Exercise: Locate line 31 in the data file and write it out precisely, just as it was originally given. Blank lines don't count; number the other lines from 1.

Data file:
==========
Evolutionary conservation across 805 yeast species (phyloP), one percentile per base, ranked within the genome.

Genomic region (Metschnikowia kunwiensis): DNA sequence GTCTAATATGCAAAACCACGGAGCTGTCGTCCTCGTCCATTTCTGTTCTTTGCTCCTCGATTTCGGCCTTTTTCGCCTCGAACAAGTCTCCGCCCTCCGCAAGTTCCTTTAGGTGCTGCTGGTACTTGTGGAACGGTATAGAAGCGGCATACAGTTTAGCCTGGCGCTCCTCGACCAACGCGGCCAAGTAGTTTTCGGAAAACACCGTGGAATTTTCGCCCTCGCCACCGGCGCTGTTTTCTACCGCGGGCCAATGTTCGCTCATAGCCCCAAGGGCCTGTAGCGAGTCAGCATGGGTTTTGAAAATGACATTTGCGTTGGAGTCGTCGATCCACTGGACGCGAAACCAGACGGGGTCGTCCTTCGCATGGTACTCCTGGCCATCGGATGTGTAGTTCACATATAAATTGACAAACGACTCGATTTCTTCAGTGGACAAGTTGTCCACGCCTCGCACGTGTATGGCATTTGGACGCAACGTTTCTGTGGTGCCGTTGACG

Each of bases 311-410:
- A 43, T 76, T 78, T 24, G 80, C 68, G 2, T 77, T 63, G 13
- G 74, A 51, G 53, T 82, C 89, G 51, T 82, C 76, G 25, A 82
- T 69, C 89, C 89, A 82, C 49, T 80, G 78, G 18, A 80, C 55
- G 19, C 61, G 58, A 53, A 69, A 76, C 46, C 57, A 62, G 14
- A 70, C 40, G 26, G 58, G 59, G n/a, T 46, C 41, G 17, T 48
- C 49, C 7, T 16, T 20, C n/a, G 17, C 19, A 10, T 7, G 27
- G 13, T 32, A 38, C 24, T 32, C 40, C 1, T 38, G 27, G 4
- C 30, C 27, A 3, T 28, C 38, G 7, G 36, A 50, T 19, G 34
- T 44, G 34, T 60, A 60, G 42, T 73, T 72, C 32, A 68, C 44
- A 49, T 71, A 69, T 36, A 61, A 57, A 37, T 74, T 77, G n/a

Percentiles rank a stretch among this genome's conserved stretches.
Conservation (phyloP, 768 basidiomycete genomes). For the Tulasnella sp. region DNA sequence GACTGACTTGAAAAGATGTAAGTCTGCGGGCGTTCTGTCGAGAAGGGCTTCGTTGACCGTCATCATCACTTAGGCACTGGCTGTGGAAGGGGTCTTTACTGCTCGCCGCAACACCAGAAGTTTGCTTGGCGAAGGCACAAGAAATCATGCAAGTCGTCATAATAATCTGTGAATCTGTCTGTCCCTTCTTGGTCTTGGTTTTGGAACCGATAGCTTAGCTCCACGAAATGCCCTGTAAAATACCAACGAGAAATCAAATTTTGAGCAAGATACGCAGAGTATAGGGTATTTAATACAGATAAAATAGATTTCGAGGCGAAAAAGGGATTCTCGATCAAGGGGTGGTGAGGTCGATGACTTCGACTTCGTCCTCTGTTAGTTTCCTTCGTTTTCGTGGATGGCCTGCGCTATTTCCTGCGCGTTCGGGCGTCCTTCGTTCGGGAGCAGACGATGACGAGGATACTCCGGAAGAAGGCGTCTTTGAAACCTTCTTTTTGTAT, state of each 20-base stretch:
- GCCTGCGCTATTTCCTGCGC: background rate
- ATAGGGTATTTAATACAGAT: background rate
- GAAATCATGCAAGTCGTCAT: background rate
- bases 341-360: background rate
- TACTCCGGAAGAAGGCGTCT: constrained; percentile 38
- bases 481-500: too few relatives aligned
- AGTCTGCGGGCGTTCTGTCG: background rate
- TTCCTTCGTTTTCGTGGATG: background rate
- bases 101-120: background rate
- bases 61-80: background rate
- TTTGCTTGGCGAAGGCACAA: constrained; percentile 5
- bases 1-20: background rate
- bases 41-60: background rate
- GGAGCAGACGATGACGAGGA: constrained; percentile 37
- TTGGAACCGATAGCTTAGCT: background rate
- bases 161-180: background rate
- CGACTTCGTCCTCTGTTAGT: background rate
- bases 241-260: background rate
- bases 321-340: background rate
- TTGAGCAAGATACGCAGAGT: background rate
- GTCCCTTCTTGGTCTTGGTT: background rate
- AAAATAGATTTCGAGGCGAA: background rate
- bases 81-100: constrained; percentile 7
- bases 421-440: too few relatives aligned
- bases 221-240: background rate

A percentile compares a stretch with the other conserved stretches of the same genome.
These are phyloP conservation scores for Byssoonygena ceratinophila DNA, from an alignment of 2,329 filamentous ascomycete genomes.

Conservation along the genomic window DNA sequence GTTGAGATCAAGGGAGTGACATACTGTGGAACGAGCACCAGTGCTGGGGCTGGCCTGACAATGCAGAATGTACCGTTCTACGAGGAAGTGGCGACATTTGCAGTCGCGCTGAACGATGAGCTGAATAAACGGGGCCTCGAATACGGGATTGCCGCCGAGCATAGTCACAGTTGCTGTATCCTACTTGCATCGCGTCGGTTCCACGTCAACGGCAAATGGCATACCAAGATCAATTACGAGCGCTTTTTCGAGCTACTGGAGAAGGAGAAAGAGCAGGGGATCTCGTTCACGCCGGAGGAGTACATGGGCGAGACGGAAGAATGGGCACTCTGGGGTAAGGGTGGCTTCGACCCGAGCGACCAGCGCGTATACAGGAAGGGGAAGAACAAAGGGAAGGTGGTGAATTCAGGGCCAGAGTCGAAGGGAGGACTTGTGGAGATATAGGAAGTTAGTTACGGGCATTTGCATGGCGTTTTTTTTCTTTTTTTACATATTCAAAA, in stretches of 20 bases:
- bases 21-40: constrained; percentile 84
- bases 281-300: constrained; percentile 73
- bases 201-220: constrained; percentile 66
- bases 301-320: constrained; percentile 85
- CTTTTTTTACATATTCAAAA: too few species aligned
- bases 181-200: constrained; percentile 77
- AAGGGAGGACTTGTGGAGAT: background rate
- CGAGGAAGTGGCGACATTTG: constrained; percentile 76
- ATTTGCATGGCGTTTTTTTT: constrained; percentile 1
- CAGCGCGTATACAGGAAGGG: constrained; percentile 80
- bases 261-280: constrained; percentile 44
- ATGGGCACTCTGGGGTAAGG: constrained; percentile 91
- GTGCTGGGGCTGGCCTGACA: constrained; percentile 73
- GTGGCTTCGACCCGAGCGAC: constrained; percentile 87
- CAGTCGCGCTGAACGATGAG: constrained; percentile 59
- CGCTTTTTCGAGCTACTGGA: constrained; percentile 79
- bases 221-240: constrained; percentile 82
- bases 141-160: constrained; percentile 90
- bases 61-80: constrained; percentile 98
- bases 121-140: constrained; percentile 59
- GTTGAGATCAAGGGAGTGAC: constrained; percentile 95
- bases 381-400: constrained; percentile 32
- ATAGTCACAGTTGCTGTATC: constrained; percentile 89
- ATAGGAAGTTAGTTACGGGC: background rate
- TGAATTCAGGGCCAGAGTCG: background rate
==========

- bases 161-180: background rate